HENRYVILLE, Ind. (AP) - Hundreds of volunteers converged Monday on a southern Indiana town devastated by a March tornado outbreak for a week long building blitz to erect 10 new homes.
Despite chilly weather, work got under way Monday morning in Henryville, an unincorporated town about 20 miles north of Louisville, Ky., that was hit by two tornadoes on a day when storms killed 13 people in southern Indiana.
Gina Leckron, director of Habitat for Humanity of Indiana, told WDRB-TV that even though the homes are being built on an accelerated timetable, they can't be done soon enough for Henryville residents who have been waiting more than six months for permanent housing.
"So we are tickled that we can try to accelerate what we are doing so we can help them quicker and they can have a good holiday in their new homes," Leckron said.
WHAS-TV reports that more than 200 volunteers are in Henryville to help with the rebuilding effort in the town's Twin Oaks subdivision. The volunteers, some from as far away as Florida and Iowa, gathered under a large tent surrounded by roof trusses, lumber and other construction supplies for a meeting before beginning work.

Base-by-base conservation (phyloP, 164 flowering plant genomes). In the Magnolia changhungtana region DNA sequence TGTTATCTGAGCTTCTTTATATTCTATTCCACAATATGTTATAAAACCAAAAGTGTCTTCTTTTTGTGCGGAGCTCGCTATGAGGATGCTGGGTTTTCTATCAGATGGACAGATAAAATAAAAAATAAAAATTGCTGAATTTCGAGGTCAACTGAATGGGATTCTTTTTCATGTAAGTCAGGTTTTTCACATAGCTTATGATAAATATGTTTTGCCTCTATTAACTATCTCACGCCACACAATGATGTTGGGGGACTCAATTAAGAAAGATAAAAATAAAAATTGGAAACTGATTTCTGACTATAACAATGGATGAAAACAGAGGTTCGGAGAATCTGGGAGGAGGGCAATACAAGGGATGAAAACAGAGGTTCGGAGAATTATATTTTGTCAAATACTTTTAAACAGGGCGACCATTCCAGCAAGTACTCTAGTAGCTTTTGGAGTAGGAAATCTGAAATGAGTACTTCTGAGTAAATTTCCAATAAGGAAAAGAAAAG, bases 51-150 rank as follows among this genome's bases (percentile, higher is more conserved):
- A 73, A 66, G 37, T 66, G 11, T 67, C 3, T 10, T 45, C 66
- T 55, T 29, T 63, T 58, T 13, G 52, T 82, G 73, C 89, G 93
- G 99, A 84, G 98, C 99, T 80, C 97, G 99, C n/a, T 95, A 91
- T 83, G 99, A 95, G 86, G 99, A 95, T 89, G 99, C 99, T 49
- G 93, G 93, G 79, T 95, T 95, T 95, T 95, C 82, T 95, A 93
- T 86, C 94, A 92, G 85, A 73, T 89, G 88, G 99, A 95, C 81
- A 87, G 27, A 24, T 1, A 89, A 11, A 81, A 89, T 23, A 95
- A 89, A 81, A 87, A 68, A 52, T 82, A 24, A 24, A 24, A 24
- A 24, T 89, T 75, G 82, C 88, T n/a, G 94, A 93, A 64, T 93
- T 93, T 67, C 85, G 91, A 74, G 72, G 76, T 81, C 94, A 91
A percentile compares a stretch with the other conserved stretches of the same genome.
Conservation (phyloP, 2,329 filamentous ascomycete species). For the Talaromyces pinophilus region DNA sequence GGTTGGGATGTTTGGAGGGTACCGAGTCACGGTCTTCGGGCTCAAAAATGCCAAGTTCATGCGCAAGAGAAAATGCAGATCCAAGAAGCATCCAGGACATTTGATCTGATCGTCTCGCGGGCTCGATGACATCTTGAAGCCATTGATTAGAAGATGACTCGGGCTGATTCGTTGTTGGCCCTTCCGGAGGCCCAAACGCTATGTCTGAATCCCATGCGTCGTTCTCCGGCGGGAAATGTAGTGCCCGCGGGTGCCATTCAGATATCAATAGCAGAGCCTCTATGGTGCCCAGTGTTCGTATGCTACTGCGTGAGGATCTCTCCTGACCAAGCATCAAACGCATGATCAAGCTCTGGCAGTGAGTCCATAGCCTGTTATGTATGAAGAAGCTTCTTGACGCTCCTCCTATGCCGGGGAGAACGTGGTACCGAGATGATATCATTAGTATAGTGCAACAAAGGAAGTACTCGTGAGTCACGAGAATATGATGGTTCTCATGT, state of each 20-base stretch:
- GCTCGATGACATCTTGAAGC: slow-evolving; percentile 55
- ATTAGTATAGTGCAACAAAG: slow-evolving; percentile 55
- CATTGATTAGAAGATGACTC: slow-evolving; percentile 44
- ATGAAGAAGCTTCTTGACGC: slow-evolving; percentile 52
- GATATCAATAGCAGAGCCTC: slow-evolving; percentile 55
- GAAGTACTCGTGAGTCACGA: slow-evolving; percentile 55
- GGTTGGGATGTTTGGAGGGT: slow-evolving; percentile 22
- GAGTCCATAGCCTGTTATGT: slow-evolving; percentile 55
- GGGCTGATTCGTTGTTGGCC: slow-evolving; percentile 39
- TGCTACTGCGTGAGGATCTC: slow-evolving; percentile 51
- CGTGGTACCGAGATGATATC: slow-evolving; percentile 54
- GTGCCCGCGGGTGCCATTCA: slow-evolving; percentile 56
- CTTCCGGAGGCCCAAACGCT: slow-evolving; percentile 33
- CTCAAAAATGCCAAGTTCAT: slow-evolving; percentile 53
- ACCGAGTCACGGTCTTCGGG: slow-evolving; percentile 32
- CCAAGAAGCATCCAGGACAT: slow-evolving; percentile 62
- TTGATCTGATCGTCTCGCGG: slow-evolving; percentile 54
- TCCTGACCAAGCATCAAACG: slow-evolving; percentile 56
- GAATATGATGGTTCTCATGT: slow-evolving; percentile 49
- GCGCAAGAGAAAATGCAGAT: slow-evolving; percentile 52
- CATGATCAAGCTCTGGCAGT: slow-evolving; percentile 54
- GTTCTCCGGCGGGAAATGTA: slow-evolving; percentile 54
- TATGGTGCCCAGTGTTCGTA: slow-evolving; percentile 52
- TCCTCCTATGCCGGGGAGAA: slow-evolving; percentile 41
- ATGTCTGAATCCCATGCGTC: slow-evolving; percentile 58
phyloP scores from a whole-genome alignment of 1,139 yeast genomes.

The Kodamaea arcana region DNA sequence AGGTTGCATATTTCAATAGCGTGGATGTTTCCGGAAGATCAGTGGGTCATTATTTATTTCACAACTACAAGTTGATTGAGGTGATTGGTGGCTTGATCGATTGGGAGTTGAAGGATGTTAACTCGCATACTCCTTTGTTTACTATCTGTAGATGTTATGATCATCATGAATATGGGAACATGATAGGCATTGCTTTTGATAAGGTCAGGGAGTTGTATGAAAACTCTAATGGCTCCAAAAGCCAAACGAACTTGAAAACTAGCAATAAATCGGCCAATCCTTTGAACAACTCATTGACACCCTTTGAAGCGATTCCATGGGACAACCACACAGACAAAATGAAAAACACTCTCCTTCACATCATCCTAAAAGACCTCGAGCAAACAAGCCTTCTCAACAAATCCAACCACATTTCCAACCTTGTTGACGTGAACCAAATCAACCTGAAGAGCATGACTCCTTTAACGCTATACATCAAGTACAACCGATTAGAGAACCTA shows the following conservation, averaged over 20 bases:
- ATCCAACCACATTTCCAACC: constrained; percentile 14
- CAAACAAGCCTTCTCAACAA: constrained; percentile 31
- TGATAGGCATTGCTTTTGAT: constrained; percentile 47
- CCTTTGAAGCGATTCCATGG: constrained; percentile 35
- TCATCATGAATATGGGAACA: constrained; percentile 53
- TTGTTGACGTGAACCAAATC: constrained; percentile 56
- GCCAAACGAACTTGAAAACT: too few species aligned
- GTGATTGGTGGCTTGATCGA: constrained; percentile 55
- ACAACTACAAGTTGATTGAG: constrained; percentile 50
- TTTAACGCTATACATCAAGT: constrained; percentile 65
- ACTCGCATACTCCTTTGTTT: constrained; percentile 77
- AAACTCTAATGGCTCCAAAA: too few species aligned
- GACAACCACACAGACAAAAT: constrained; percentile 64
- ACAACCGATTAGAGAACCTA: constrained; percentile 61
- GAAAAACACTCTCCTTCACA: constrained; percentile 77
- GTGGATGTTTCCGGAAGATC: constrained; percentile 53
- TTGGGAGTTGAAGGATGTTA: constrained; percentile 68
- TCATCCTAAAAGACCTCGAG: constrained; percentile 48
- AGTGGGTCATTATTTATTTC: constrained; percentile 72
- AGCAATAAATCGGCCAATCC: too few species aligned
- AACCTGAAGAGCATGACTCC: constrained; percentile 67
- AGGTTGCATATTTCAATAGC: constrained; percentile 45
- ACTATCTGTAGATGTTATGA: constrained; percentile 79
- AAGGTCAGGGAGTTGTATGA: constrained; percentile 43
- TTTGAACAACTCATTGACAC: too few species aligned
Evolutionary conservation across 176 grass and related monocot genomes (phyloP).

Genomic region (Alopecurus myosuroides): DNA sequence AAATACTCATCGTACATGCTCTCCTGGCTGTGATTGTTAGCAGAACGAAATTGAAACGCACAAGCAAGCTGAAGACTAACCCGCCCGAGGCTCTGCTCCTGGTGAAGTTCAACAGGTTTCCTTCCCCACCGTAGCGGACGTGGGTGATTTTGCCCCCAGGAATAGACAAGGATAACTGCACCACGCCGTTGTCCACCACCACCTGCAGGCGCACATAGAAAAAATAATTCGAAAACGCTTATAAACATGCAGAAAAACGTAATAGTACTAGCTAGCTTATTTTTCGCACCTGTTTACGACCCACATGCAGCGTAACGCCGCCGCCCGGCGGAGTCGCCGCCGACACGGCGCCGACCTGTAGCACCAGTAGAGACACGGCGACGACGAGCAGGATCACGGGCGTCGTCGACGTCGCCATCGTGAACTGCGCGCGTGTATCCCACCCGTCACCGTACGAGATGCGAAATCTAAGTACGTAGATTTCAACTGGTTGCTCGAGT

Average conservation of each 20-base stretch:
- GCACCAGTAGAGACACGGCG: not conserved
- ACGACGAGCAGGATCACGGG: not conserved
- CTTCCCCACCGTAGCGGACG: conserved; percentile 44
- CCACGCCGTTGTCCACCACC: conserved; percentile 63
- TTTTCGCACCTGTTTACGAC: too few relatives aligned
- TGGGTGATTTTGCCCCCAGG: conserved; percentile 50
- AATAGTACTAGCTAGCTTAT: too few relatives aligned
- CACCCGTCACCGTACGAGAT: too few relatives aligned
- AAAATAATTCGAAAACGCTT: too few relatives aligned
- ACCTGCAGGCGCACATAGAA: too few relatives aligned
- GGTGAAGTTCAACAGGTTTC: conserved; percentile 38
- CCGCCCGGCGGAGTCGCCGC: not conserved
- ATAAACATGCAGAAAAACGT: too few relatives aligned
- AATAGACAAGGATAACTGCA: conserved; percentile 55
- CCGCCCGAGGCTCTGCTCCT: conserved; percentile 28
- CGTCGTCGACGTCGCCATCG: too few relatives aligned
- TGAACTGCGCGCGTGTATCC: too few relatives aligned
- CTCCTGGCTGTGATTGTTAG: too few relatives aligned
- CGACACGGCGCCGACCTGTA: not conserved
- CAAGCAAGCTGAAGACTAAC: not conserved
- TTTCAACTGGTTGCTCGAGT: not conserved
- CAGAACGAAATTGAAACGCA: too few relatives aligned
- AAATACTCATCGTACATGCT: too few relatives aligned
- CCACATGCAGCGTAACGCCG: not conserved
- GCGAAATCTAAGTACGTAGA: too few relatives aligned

Henryville residents who lost their homes in the storms are working alongside volunteers to build the single-story houses with attached garages.
Organizers expect to have the exteriors finished by the end of the week. The plan is to have the homes completed and ready for families by Christmas.
Lowe's gave a $100,000 grant to New Albany-Floyd County Habitat for Humanity to support the construction project. Organizers said that all but one of the 10 homes have already been paid for.
Seven volunteers and staffers with the Greater Muncie Habitat for Humanity are helping with the rebuilding, said Jason Haney, the group's field operations manager.
"You can't help but be inspired with something like this," he told the Star Press. "... This provides the motivation to keep on going. This rejuvenates you."
Online: Habitat for Humanity-Indiana: http://www.habitatindiana.org